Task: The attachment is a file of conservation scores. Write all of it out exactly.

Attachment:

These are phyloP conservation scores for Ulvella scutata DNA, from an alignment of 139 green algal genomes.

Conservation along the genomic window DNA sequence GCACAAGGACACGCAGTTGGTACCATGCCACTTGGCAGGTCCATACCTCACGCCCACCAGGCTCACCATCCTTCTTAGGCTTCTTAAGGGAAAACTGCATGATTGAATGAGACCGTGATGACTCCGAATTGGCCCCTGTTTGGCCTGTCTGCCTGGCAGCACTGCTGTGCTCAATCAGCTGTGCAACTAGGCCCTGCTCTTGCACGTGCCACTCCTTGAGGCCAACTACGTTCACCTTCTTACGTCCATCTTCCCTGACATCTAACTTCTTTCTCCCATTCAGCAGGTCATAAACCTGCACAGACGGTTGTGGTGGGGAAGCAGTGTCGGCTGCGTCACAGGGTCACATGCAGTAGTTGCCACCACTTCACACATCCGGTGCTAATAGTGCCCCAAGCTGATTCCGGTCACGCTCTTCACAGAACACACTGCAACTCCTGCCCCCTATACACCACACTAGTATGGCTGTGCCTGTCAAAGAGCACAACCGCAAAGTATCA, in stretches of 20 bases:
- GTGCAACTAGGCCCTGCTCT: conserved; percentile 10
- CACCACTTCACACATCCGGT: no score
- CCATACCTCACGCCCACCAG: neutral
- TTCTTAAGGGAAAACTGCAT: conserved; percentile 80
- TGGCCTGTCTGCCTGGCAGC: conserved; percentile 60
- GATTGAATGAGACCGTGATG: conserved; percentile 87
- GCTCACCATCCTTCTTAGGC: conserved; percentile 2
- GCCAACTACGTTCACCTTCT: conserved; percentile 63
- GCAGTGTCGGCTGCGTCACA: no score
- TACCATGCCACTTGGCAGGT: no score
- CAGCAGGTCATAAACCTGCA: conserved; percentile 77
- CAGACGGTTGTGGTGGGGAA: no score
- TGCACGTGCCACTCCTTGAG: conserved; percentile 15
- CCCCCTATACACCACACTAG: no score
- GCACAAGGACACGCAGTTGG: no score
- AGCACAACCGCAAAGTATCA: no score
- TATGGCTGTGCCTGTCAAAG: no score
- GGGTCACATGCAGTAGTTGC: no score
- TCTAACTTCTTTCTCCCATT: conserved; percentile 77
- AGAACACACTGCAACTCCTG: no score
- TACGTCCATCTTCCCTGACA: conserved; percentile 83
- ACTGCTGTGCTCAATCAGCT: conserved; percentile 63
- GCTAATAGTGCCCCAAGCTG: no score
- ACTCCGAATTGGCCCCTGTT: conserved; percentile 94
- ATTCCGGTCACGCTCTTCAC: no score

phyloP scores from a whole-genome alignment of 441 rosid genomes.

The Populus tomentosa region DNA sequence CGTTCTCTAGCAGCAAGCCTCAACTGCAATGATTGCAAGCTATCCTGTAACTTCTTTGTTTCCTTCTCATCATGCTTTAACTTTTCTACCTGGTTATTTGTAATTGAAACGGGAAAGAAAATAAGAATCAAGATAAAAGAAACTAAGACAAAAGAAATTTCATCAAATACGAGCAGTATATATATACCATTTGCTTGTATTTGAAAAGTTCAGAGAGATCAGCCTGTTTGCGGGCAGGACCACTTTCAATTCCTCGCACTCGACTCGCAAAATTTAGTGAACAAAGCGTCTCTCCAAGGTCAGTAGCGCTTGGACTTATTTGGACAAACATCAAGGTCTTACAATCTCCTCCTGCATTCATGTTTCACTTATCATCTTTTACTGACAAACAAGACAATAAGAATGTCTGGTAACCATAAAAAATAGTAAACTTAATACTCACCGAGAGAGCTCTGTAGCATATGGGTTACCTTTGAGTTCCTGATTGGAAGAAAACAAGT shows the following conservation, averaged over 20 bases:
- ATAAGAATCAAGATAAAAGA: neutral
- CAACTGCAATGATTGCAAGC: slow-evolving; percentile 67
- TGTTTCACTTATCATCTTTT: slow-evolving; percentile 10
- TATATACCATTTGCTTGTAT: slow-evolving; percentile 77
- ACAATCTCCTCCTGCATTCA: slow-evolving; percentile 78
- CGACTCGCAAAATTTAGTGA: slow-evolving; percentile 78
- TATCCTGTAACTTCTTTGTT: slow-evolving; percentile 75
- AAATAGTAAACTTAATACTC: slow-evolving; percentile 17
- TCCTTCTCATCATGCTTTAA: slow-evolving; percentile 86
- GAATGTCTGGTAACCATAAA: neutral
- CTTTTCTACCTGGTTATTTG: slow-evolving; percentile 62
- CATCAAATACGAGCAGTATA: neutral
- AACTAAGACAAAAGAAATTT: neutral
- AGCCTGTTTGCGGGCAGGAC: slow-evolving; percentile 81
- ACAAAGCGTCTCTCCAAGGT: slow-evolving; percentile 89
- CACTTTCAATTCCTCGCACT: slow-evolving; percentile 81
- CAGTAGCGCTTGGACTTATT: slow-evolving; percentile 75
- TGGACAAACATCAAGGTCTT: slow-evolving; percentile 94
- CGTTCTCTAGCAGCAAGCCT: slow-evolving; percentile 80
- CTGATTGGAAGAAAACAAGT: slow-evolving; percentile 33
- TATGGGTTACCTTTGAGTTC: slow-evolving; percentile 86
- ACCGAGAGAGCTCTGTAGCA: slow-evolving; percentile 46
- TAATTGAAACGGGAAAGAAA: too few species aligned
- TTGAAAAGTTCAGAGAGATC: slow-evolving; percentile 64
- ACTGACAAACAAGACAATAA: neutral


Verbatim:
These are phyloP conservation scores for Ulvella scutata DNA, from an alignment of 139 green algal genomes.

Conservation along the genomic window DNA sequence GCACAAGGACACGCAGTTGGTACCATGCCACTTGGCAGGTCCATACCTCACGCCCACCAGGCTCACCATCCTTCTTAGGCTTCTTAAGGGAAAACTGCATGATTGAATGAGACCGTGATGACTCCGAATTGGCCCCTGTTTGGCCTGTCTGCCTGGCAGCACTGCTGTGCTCAATCAGCTGTGCAACTAGGCCCTGCTCTTGCACGTGCCACTCCTTGAGGCCAACTACGTTCACCTTCTTACGTCCATCTTCCCTGACATCTAACTTCTTTCTCCCATTCAGCAGGTCATAAACCTGCACAGACGGTTGTGGTGGGGAAGCAGTGTCGGCTGCGTCACAGGGTCACATGCAGTAGTTGCCACCACTTCACACATCCGGTGCTAATAGTGCCCCAAGCTGATTCCGGTCACGCTCTTCACAGAACACACTGCAACTCCTGCCCCCTATACACCACACTAGTATGGCTGTGCCTGTCAAAGAGCACAACCGCAAAGTATCA, in stretches of 20 bases:
- GTGCAACTAGGCCCTGCTCT: conserved; percentile 10
- CACCACTTCACACATCCGGT: no score
- CCATACCTCACGCCCACCAG: neutral
- TTCTTAAGGGAAAACTGCAT: conserved; percentile 80
- TGGCCTGTCTGCCTGGCAGC: conserved; percentile 60
- GATTGAATGAGACCGTGATG: conserved; percentile 87
- GCTCACCATCCTTCTTAGGC: conserved; percentile 2
- GCCAACTACGTTCACCTTCT: conserved; percentile 63
- GCAGTGTCGGCTGCGTCACA: no score
- TACCATGCCACTTGGCAGGT: no score
- CAGCAGGTCATAAACCTGCA: conserved; percentile 77
- CAGACGGTTGTGGTGGGGAA: no score
- TGCACGTGCCACTCCTTGAG: conserved; percentile 15
- CCCCCTATACACCACACTAG: no score
- GCACAAGGACACGCAGTTGG: no score
- AGCACAACCGCAAAGTATCA: no score
- TATGGCTGTGCCTGTCAAAG: no score
- GGGTCACATGCAGTAGTTGC: no score
- TCTAACTTCTTTCTCCCATT: conserved; percentile 77
- AGAACACACTGCAACTCCTG: no score
- TACGTCCATCTTCCCTGACA: conserved; percentile 83
- ACTGCTGTGCTCAATCAGCT: conserved; percentile 63
- GCTAATAGTGCCCCAAGCTG: no score
- ACTCCGAATTGGCCCCTGTT: conserved; percentile 94
- ATTCCGGTCACGCTCTTCAC: no score

phyloP scores from a whole-genome alignment of 441 rosid genomes.

The Populus tomentosa region DNA sequence CGTTCTCTAGCAGCAAGCCTCAACTGCAATGATTGCAAGCTATCCTGTAACTTCTTTGTTTCCTTCTCATCATGCTTTAACTTTTCTACCTGGTTATTTGTAATTGAAACGGGAAAGAAAATAAGAATCAAGATAAAAGAAACTAAGACAAAAGAAATTTCATCAAATACGAGCAGTATATATATACCATTTGCTTGTATTTGAAAAGTTCAGAGAGATCAGCCTGTTTGCGGGCAGGACCACTTTCAATTCCTCGCACTCGACTCGCAAAATTTAGTGAACAAAGCGTCTCTCCAAGGTCAGTAGCGCTTGGACTTATTTGGACAAACATCAAGGTCTTACAATCTCCTCCTGCATTCATGTTTCACTTATCATCTTTTACTGACAAACAAGACAATAAGAATGTCTGGTAACCATAAAAAATAGTAAACTTAATACTCACCGAGAGAGCTCTGTAGCATATGGGTTACCTTTGAGTTCCTGATTGGAAGAAAACAAGT shows the following conservation, averaged over 20 bases:
- ATAAGAATCAAGATAAAAGA: neutral
- CAACTGCAATGATTGCAAGC: slow-evolving; percentile 67
- TGTTTCACTTATCATCTTTT: slow-evolving; percentile 10
- TATATACCATTTGCTTGTAT: slow-evolving; percentile 77
- ACAATCTCCTCCTGCATTCA: slow-evolving; percentile 78
- CGACTCGCAAAATTTAGTGA: slow-evolving; percentile 78
- TATCCTGTAACTTCTTTGTT: slow-evolving; percentile 75
- AAATAGTAAACTTAATACTC: slow-evolving; percentile 17
- TCCTTCTCATCATGCTTTAA: slow-evolving; percentile 86
- GAATGTCTGGTAACCATAAA: neutral
- CTTTTCTACCTGGTTATTTG: slow-evolving; percentile 62
- CATCAAATACGAGCAGTATA: neutral
- AACTAAGACAAAAGAAATTT: neutral
- AGCCTGTTTGCGGGCAGGAC: slow-evolving; percentile 81
- ACAAAGCGTCTCTCCAAGGT: slow-evolving; percentile 89
- CACTTTCAATTCCTCGCACT: slow-evolving; percentile 81
- CAGTAGCGCTTGGACTTATT: slow-evolving; percentile 75
- TGGACAAACATCAAGGTCTT: slow-evolving; percentile 94
- CGTTCTCTAGCAGCAAGCCT: slow-evolving; percentile 80
- CTGATTGGAAGAAAACAAGT: slow-evolving; percentile 33
- TATGGGTTACCTTTGAGTTC: slow-evolving; percentile 86
- ACCGAGAGAGCTCTGTAGCA: slow-evolving; percentile 46
- TAATTGAAACGGGAAAGAAA: too few species aligned
- TTGAAAAGTTCAGAGAGATC: slow-evolving; percentile 64
- ACTGACAAACAAGACAATAA: neutral